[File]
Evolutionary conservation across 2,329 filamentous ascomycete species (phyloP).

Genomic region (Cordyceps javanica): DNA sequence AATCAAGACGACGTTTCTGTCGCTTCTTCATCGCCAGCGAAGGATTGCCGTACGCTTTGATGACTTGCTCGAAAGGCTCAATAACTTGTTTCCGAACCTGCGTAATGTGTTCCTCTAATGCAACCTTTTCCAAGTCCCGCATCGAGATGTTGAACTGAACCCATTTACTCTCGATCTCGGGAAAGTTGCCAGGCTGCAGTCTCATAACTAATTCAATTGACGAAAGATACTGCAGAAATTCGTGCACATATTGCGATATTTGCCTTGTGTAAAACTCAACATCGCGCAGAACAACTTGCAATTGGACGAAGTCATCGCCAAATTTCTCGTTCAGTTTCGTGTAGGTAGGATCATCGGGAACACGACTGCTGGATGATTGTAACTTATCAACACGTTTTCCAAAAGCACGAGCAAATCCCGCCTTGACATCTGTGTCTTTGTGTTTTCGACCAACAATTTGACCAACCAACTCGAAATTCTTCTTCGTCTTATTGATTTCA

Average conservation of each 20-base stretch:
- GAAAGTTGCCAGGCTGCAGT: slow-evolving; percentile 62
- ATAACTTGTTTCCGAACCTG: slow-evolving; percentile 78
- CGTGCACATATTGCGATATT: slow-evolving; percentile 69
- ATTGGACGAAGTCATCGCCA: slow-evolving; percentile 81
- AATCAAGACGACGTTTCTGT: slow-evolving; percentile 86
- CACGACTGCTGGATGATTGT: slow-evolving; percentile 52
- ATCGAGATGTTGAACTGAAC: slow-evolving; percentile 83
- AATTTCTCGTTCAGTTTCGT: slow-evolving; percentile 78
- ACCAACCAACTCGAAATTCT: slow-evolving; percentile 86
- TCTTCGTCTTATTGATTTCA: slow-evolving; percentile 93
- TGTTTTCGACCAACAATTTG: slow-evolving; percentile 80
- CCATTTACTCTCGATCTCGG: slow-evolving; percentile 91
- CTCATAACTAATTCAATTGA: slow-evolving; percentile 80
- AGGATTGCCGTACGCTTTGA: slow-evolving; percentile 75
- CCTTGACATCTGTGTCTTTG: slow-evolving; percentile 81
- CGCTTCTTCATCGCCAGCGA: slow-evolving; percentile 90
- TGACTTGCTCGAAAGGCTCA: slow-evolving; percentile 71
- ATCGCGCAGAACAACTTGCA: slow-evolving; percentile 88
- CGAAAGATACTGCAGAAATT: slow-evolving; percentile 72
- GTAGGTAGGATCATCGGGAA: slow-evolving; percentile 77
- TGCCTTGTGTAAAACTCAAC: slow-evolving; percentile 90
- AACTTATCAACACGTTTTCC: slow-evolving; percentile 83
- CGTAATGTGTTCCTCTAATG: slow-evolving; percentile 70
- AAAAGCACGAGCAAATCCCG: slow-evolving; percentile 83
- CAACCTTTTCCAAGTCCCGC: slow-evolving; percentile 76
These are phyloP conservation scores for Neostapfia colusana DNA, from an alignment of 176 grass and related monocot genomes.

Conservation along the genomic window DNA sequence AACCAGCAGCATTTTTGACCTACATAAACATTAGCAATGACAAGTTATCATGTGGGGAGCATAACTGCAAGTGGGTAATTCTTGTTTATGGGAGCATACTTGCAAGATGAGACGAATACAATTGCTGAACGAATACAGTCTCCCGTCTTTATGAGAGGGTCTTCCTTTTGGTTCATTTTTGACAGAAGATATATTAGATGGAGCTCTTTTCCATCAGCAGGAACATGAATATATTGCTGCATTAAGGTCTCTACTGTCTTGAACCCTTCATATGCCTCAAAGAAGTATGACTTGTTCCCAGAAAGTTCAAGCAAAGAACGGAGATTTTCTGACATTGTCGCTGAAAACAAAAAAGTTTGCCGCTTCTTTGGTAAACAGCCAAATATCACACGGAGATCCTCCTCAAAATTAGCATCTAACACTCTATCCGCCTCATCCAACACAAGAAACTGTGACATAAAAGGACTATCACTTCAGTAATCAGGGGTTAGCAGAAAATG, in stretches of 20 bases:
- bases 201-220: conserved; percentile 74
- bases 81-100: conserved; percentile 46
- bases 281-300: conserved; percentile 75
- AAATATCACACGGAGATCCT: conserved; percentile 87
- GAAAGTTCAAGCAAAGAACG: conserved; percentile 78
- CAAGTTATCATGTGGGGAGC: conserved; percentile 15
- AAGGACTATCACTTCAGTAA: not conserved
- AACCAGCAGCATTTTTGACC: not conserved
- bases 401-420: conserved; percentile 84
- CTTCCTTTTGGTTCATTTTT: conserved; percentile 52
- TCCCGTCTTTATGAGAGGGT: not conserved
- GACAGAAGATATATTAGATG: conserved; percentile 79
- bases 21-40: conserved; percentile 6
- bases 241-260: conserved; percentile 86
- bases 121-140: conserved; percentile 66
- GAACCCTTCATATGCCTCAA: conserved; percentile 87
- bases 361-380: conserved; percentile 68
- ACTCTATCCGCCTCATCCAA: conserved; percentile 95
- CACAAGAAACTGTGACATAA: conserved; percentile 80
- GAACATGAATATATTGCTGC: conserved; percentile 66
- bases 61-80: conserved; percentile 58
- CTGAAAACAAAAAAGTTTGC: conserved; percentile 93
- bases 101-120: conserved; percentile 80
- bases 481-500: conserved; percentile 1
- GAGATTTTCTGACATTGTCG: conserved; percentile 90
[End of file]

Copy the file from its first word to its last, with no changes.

Evolutionary conservation across 2,329 filamentous ascomycete species (phyloP).

Genomic region (Cordyceps javanica): DNA sequence AATCAAGACGACGTTTCTGTCGCTTCTTCATCGCCAGCGAAGGATTGCCGTACGCTTTGATGACTTGCTCGAAAGGCTCAATAACTTGTTTCCGAACCTGCGTAATGTGTTCCTCTAATGCAACCTTTTCCAAGTCCCGCATCGAGATGTTGAACTGAACCCATTTACTCTCGATCTCGGGAAAGTTGCCAGGCTGCAGTCTCATAACTAATTCAATTGACGAAAGATACTGCAGAAATTCGTGCACATATTGCGATATTTGCCTTGTGTAAAACTCAACATCGCGCAGAACAACTTGCAATTGGACGAAGTCATCGCCAAATTTCTCGTTCAGTTTCGTGTAGGTAGGATCATCGGGAACACGACTGCTGGATGATTGTAACTTATCAACACGTTTTCCAAAAGCACGAGCAAATCCCGCCTTGACATCTGTGTCTTTGTGTTTTCGACCAACAATTTGACCAACCAACTCGAAATTCTTCTTCGTCTTATTGATTTCA

Average conservation of each 20-base stretch:
- GAAAGTTGCCAGGCTGCAGT: slow-evolving; percentile 62
- ATAACTTGTTTCCGAACCTG: slow-evolving; percentile 78
- CGTGCACATATTGCGATATT: slow-evolving; percentile 69
- ATTGGACGAAGTCATCGCCA: slow-evolving; percentile 81
- AATCAAGACGACGTTTCTGT: slow-evolving; percentile 86
- CACGACTGCTGGATGATTGT: slow-evolving; percentile 52
- ATCGAGATGTTGAACTGAAC: slow-evolving; percentile 83
- AATTTCTCGTTCAGTTTCGT: slow-evolving; percentile 78
- ACCAACCAACTCGAAATTCT: slow-evolving; percentile 86
- TCTTCGTCTTATTGATTTCA: slow-evolving; percentile 93
- TGTTTTCGACCAACAATTTG: slow-evolving; percentile 80
- CCATTTACTCTCGATCTCGG: slow-evolving; percentile 91
- CTCATAACTAATTCAATTGA: slow-evolving; percentile 80
- AGGATTGCCGTACGCTTTGA: slow-evolving; percentile 75
- CCTTGACATCTGTGTCTTTG: slow-evolving; percentile 81
- CGCTTCTTCATCGCCAGCGA: slow-evolving; percentile 90
- TGACTTGCTCGAAAGGCTCA: slow-evolving; percentile 71
- ATCGCGCAGAACAACTTGCA: slow-evolving; percentile 88
- CGAAAGATACTGCAGAAATT: slow-evolving; percentile 72
- GTAGGTAGGATCATCGGGAA: slow-evolving; percentile 77
- TGCCTTGTGTAAAACTCAAC: slow-evolving; percentile 90
- AACTTATCAACACGTTTTCC: slow-evolving; percentile 83
- CGTAATGTGTTCCTCTAATG: slow-evolving; percentile 70
- AAAAGCACGAGCAAATCCCG: slow-evolving; percentile 83
- CAACCTTTTCCAAGTCCCGC: slow-evolving; percentile 76
These are phyloP conservation scores for Neostapfia colusana DNA, from an alignment of 176 grass and related monocot genomes.

Conservation along the genomic window DNA sequence AACCAGCAGCATTTTTGACCTACATAAACATTAGCAATGACAAGTTATCATGTGGGGAGCATAACTGCAAGTGGGTAATTCTTGTTTATGGGAGCATACTTGCAAGATGAGACGAATACAATTGCTGAACGAATACAGTCTCCCGTCTTTATGAGAGGGTCTTCCTTTTGGTTCATTTTTGACAGAAGATATATTAGATGGAGCTCTTTTCCATCAGCAGGAACATGAATATATTGCTGCATTAAGGTCTCTACTGTCTTGAACCCTTCATATGCCTCAAAGAAGTATGACTTGTTCCCAGAAAGTTCAAGCAAAGAACGGAGATTTTCTGACATTGTCGCTGAAAACAAAAAAGTTTGCCGCTTCTTTGGTAAACAGCCAAATATCACACGGAGATCCTCCTCAAAATTAGCATCTAACACTCTATCCGCCTCATCCAACACAAGAAACTGTGACATAAAAGGACTATCACTTCAGTAATCAGGGGTTAGCAGAAAATG, in stretches of 20 bases:
- bases 201-220: conserved; percentile 74
- bases 81-100: conserved; percentile 46
- bases 281-300: conserved; percentile 75
- AAATATCACACGGAGATCCT: conserved; percentile 87
- GAAAGTTCAAGCAAAGAACG: conserved; percentile 78
- CAAGTTATCATGTGGGGAGC: conserved; percentile 15
- AAGGACTATCACTTCAGTAA: not conserved
- AACCAGCAGCATTTTTGACC: not conserved
- bases 401-420: conserved; percentile 84
- CTTCCTTTTGGTTCATTTTT: conserved; percentile 52
- TCCCGTCTTTATGAGAGGGT: not conserved
- GACAGAAGATATATTAGATG: conserved; percentile 79
- bases 21-40: conserved; percentile 6
- bases 241-260: conserved; percentile 86
- bases 121-140: conserved; percentile 66
- GAACCCTTCATATGCCTCAA: conserved; percentile 87
- bases 361-380: conserved; percentile 68
- ACTCTATCCGCCTCATCCAA: conserved; percentile 95
- CACAAGAAACTGTGACATAA: conserved; percentile 80
- GAACATGAATATATTGCTGC: conserved; percentile 66
- bases 61-80: conserved; percentile 58
- CTGAAAACAAAAAAGTTTGC: conserved; percentile 93
- bases 101-120: conserved; percentile 80
- bases 481-500: conserved; percentile 1
- GAGATTTTCTGACATTGTCG: conserved; percentile 90